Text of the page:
The elegant works of porcelain design artist Lili Yang (楊莉莉) grace mural walls at Taiwan Taoyuan International Airport and at Yingge’s (鶯歌) Creative Culture Park, while her signature design Blue Butterflies Dancing Among Flowers adorn state banquet dinnerware.
Her works are also on display at the Pingtung Winery.
Yang, known as the Queen of Porcelain Art, is one of the few porcelain design artists in the country who has received international acclaim.
Recently, she was commissioned to create a showpiece mural at Hong Kong’s Maritime Square shopping complex.
Yang came from an impoverished background and did not receive a higher education, yet she has earned a top-notch reputation after overcoming difficulties throughout her life.
Born in Taipei, she gave up pursuing education after high school, when her father passed away.
The family’s economic burden fell on Yang’s shoulders, and at the age of 19 she entered the job market.
She began at the China Pottery and Porcelain Arts Co, which was near her home, beginning as an apprentice.
Here she learned to copy patterns and designs from master craftsmen to decorate the Blue-White Porcelain product lines at the company’s factory.
For eight months, she learned the techniques and skills required to paint designs on porcelain.
Afterward, she became an understudy to master painter Yu Chung-lin (喻仲林), who was famous for works using birds and flowers in the classic Chinese style.
At that time, Yang also prepared to publish a collection of her paintings.
“When you master a craft, it becomes yours. Others cannot steal it from you,” she said.
At 20, she went to work at a colored-paper factory, where her design and art compositions have been put to good use.
In the next five years, Yang became a promising star in the art world as her drawings of birds, flowers and natural scenes won awards at painting competitions in Taipei, Kaohsiung and at other big national events.
Her rising fame was capped off with a solo exhibition, at the age of 25, organized by a leading art gallery.
At the age of 38, she had presented a dozen solo exhibitions at major art institutions, including the National Taiwan Museum of Fine Arts in Greater Taichung.
However, that year was a turning point for Yang, as her marriage broke down in divorce.
Yang said the divorce left her with very little in her possession. Thus she decided to start her life anew, by relocating to Yingge, where she got a job at Tai-Hwa Pottery Co.
In Yingge, she began by decorating ceramics for other artists.
Yang moved in a new direction by completely abandoning bird and flower paintings, on which her earlier fame was based.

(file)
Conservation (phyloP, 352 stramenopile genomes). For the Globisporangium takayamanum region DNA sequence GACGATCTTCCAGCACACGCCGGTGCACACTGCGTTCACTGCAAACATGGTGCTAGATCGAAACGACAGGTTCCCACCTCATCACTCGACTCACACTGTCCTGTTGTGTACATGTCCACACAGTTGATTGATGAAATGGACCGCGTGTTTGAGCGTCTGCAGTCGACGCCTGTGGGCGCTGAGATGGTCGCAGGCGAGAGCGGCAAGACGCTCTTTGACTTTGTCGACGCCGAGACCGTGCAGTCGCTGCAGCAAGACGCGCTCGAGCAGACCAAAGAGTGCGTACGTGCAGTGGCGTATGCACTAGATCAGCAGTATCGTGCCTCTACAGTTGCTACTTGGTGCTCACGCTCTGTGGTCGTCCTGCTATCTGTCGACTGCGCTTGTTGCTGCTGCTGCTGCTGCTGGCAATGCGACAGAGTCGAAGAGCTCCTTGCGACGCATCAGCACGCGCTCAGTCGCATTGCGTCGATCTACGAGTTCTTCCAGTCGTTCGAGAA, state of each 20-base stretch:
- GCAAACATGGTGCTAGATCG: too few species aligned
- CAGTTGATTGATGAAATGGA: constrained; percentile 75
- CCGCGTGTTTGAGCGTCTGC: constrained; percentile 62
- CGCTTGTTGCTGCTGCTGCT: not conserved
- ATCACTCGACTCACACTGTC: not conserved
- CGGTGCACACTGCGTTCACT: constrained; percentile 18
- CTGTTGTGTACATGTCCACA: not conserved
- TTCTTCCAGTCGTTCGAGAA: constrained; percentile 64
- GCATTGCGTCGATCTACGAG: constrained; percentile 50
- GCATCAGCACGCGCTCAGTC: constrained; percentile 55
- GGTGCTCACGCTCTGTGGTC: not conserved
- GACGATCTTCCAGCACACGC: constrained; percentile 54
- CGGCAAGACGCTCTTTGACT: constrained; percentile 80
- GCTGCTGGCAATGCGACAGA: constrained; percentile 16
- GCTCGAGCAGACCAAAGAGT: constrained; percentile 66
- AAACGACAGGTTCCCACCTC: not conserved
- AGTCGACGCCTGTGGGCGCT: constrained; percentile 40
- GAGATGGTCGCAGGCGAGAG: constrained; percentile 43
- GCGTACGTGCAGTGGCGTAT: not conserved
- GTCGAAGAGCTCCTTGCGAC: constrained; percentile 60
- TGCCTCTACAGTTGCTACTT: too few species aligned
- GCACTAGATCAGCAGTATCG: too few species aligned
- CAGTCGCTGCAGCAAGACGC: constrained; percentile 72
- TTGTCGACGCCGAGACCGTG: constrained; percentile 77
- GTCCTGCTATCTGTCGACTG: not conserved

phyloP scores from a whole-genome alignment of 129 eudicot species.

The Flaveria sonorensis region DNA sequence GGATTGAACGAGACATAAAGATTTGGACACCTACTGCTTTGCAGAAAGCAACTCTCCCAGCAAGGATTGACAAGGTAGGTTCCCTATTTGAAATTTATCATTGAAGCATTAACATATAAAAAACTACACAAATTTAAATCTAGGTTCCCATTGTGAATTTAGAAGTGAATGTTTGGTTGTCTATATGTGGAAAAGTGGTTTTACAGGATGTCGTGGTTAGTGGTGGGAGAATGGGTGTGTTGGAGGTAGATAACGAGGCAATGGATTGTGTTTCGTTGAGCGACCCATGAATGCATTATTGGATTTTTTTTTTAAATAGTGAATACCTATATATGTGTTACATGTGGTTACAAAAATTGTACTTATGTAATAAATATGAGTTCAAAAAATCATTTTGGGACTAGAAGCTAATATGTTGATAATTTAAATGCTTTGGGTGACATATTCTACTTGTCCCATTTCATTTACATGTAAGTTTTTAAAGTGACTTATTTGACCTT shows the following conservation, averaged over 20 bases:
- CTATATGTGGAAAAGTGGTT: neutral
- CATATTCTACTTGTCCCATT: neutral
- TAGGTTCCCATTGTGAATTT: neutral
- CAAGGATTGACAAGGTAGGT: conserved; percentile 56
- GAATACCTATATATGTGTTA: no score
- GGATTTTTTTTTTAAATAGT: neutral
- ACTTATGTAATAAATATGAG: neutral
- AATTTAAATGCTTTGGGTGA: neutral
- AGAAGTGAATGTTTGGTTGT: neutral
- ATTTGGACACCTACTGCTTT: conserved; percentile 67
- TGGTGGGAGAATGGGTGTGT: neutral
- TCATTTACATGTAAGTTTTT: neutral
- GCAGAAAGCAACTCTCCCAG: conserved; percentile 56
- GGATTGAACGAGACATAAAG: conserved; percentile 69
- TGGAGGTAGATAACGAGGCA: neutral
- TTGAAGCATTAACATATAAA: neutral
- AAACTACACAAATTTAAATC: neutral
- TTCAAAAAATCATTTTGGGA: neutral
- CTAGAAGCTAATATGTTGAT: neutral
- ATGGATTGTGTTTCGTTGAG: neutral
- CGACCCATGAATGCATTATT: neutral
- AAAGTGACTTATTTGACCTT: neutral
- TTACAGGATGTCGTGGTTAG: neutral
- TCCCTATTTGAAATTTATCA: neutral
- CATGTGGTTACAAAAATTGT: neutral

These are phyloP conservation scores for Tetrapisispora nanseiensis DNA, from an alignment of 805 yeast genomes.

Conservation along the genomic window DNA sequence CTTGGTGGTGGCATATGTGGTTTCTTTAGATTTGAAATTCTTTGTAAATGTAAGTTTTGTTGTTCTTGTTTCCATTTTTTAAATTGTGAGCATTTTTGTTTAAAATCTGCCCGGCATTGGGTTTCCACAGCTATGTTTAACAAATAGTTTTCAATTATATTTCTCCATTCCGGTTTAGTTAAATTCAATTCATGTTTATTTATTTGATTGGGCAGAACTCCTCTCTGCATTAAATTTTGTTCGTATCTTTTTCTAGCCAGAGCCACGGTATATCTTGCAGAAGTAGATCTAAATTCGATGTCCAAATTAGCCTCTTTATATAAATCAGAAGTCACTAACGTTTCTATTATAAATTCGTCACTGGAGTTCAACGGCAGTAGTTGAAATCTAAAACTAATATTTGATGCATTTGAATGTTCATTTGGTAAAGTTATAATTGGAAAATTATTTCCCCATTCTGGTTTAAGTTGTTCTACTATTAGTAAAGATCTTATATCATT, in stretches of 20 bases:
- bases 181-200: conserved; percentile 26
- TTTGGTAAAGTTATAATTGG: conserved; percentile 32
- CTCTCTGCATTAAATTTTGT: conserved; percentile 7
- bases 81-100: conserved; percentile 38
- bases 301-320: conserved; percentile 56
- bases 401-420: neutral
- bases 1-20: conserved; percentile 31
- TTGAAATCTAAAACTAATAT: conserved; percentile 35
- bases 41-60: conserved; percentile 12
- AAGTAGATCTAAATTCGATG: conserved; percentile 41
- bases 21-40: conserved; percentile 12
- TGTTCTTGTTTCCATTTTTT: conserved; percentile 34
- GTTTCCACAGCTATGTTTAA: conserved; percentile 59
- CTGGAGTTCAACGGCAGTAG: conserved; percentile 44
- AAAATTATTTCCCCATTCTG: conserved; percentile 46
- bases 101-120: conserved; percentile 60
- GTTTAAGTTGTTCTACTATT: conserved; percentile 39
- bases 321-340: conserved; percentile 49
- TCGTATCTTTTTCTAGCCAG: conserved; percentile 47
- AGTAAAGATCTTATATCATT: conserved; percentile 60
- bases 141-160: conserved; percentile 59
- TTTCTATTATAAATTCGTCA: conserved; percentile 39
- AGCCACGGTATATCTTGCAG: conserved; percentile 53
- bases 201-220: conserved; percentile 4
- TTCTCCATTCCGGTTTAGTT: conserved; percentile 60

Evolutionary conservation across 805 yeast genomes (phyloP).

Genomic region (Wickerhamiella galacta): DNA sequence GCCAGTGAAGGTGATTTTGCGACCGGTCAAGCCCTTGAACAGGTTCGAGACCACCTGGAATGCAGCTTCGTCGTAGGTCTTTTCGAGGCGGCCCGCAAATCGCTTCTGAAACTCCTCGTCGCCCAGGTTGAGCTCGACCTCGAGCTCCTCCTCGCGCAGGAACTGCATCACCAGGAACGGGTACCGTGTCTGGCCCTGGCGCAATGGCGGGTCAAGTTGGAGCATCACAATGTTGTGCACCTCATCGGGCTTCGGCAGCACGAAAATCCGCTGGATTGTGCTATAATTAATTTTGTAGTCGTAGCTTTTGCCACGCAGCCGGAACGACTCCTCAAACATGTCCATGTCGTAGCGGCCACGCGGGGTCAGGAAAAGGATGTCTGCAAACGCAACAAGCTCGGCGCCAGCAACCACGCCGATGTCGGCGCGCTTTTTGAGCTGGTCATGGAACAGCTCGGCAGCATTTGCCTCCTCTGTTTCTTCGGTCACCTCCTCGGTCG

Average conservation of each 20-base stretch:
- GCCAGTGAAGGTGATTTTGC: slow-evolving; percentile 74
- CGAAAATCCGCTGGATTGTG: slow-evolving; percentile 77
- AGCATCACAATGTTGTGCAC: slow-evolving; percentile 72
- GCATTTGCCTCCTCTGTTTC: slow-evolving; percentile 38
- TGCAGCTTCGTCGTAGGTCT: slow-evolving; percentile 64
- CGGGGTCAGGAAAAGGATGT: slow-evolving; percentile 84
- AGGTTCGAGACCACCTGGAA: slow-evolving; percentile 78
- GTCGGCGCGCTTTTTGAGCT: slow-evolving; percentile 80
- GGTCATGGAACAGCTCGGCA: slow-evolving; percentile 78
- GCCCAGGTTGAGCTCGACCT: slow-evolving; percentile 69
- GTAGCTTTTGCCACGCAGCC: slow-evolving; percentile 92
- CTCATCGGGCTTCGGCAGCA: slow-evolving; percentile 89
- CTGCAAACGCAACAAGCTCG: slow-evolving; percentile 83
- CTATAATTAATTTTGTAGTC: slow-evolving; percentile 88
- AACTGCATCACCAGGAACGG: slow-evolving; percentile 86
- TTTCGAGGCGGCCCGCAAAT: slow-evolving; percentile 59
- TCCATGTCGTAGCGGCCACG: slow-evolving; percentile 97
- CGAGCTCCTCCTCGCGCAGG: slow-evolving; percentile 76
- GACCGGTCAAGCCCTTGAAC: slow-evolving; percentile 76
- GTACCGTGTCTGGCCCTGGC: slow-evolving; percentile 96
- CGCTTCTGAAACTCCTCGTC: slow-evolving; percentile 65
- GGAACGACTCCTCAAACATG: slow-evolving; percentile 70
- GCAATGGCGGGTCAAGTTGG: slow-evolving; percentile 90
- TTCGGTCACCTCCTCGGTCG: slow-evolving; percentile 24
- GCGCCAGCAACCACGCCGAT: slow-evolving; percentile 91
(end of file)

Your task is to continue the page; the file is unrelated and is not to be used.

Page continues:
She revisited the Blue-White Porcelain style from her days as a 19-year-old apprentice, and used it to develop her own series of porcelain works called Chubby Dolls.
Chubby Dolls was initially met with derision by the art world, as critics likened her new design to children with Down’s syndrome.
Yet as galleries presented Yang’s solo exhibition of Chubby Dolls, she gained good reviews.
From that point on, Yang cemented her reputation as the Queen of Porcelain Art in Taiwan.
Chen Chun-lan (陳春蘭), director of the Yingge Ceramics Museum in New Taipei City, said Yang does not merely combine painting with porcelain art, but also has the ability to place art in people’s everyday life.
“Even with sundry day-to-day items, like staplers and coasters, Yang’s unique style of design shows through,” Chen said.
He added that Yang produces her own creative design, doing it through an independence of ideas and an originality that is all her own.
“Yang always insists on surpassing herself, by trying new things. This is one of the reasons that Yingge products continue to have a presence on the international stage,” Chen said.
Yang said she thinks it is unlikely that the past glory of Yingge, as the leading artisan town in Taiwan with large-scale production of pottery and ceramics for export, will return.
“For the future of Yingge, there are only two possible outcomes: a town for story-telling, or a decline into the sunset,” she said.
Yang offered some encouragement to younger generations.
“The life of an artist is simplistic compared with the lives of other people. Young artists must think outside of the box, and not be confined by school education,” she said.
“If they are willing to make new creative works by incorporating art media and elements from different fields, then young artists can survive in the market and still retain their self-worth,” she added.
Yang added that she is opposed to the government’s rush to implement the cross-strait service trade agreement.
“If the pact is approved, Chinese businesses can set up their factories and showrooms in Taipei and Taoyuan. Then visitors do not need to come to Yingge and artisans will not ply their trade here,” she said.
“However, we can link up Yingge’s pottery and ceramics production chain. We can set up workshops and showcase factories for people to experience the process from clay molding to firing in the kiln and delivery to customers’ homes,” Yang said.
“This way, story-telling about Yingge can continue, but be upgraded to new levels and sustained into the future,” she added.